Child star Dickie Moore is, perhaps, the last person alive who ever kissed Marlene Dietrich. Of course I’m referring to his incredibly effective performance in Josef von Sternberg’s 1932 masterpiece Blonde Venus wherein his relationship with Dietrich is the mechanism that makes the film so powerful and enduring.
Dickie Moore is also one of the last surviving actors of the silent era. His first film was Don Juan (1926). Other career highlights include starring as Oliver in the 1933 adaptation of Oliver Twist, starring in Hal Roach’s Our Gang series (1932-1933), and giving Shirley Temple her second on-screen kiss in Miss Annie Rooney (1942). Though he continued to get cast in notable films—The Life of Emile Zola (1937), Sergeant York (1941), Heaven Can Wait (1943), Out of the Past (1947)—the roles were getting smaller.
By the 1950s, Moore transitioned from acting into public relations and enjoyed a second career. In 1984 he published a book about being a child star, Twinkle, Twinkle, Little Star, that included interviews with other former child actors. Included in the book was actress Jane Powell, whom he subsequently married in 1988.
“Laughter is much more important than applause. Applause is almost a duty. Laughter is a reward.”
I’ve written about Carol Channing so often in Stargayzing that it fairly stunned me when a reader pointed out that she had been omitted from the first edition of this piece. As Carol herself would say, “Well dear, conshider the shource!”
Carol Channing is, of course, the most enduring exemplar of the 20th-century musical theater. She was born in Seattle and educated at Bennington College in Vermont. After graduation, Channing began her career at 19 in Marc Blitzstein’s 1941 No For an Answer at what is now New York’s City Center. Her first Broadway credit was understudying Eve Arden in Let’s Face It! A few years later, Channing was featured in Lend Me an Ear, which brought her to the attention of Anita Loos who had her cast as Lorelei Lee in Gentleman Prefer Blondes. That show made her a Broadway star and also gave her a signature song, “Diamonds are a Girl’s Best Friend.” Of course Carol became an even bigger star in 1964 when she immortalized the role of D0lly Levi in Jerry Herman’s Hello, Dolly! Carol reprised the role for decades; hell, even I saw her in the 1990s incarnation of the show which, although the actress was nearing 80, still conveyed a reasonable facsimile of what made Channing so compelling (especially if you squinted).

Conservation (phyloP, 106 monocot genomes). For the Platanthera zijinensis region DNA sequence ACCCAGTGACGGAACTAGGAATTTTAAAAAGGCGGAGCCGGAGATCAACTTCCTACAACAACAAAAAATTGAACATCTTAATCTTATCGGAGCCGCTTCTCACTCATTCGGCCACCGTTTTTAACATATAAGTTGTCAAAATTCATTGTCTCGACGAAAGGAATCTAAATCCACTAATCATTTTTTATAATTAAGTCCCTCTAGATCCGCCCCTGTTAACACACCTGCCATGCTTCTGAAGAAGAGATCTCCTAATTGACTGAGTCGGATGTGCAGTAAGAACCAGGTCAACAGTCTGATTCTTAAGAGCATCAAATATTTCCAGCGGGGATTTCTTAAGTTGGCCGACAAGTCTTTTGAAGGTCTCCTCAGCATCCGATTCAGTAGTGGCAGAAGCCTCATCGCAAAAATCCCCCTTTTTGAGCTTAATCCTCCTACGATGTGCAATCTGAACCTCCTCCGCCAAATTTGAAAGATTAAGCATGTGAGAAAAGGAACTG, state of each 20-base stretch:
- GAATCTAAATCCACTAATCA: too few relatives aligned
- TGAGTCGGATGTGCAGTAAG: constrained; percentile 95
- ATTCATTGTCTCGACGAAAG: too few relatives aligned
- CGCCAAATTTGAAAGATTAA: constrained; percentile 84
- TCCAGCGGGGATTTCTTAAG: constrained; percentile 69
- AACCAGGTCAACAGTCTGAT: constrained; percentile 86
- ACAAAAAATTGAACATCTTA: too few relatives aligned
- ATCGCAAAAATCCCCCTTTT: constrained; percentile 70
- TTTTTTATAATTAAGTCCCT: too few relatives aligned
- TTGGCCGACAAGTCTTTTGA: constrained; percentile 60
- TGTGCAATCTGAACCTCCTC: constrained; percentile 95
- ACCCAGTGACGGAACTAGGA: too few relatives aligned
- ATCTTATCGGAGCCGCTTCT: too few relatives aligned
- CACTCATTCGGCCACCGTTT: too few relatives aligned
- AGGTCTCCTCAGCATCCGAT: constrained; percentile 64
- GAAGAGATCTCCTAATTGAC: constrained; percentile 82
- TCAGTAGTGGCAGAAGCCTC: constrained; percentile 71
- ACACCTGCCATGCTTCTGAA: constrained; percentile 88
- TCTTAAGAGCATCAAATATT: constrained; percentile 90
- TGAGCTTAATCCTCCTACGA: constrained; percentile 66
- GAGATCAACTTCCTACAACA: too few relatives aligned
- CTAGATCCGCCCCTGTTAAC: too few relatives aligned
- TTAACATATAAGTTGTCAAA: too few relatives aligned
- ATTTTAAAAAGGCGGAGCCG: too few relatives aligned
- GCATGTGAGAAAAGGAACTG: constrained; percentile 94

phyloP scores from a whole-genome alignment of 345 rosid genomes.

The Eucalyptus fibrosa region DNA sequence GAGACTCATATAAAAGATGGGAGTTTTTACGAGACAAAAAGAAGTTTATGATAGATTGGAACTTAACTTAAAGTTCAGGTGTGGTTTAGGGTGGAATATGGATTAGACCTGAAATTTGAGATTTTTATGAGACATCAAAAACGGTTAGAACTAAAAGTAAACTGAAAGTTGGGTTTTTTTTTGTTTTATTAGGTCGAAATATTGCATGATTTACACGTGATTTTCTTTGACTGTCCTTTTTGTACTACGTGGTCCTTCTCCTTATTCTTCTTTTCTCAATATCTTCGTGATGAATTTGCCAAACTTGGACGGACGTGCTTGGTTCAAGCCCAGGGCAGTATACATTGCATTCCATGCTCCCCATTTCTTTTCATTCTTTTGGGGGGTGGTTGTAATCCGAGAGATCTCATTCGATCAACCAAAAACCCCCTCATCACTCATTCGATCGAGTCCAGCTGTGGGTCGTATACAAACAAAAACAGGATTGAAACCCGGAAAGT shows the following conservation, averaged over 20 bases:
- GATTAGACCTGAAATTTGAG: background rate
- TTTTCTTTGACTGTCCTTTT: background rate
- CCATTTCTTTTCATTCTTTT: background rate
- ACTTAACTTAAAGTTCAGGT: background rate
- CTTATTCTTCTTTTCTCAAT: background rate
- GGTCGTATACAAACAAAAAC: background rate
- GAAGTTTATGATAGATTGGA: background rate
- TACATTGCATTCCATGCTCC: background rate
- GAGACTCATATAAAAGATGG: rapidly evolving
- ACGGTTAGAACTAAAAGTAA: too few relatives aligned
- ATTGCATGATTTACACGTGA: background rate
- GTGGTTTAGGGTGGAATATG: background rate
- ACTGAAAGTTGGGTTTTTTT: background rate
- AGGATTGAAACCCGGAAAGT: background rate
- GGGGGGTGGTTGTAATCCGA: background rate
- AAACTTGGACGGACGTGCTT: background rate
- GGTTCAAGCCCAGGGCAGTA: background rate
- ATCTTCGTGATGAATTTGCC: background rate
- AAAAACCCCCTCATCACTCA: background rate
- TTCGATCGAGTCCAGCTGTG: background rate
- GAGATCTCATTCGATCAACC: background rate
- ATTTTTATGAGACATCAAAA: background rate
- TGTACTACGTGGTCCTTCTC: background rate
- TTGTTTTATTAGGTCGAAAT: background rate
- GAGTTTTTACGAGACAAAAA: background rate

Over the years, Carol has been a steadfast presence on TV, record, and in film. Channing made her film debut in the Robert Cummings, Lizabeth Scott film Paid in Full (1950) directed by William Dieterle (also featuring Eve Arden). Other notable film appearances, include the 1956 Ginger Rogers vehicle The First Traveling Saleslady, George Roy Hill’s Thoroughly Modern Millie (1967), Otto Preminger’s Skidoo (1968), and the superb Channing documentary Carol Channing: Larger Than Life (which was reviewed in Stargayzing by Nancy Balbirer).
Here is a Channing performing “Soul Sista” with Teresa Graves on Rowan and Martin’s Laugh-In, circa 1970. In addition to being a hoot, the number is somewhat more provocative since asserting in her 2002 autobiography Just Lucky I Guess (2002), that her father was half African American. Speaking of unanswered Channing urban myths, if anyone out there personally knows Carol, can we please try to get confirmation or a firm denial of the famous Carol Channing Corn Story?
Fun fact: A liberal Democrat, Carol was included in Richard Nixon’s infamous “enemies list,” a distinction she once referred to as “the highest honor in her career.”
More Carol Channing:
On Carol Channing, Corn, and Other (Urban) Legends: Including Her Recipe For German Pot Roast in Eating With the Stars
“In a silent film, you speak but the audience does not hear you.”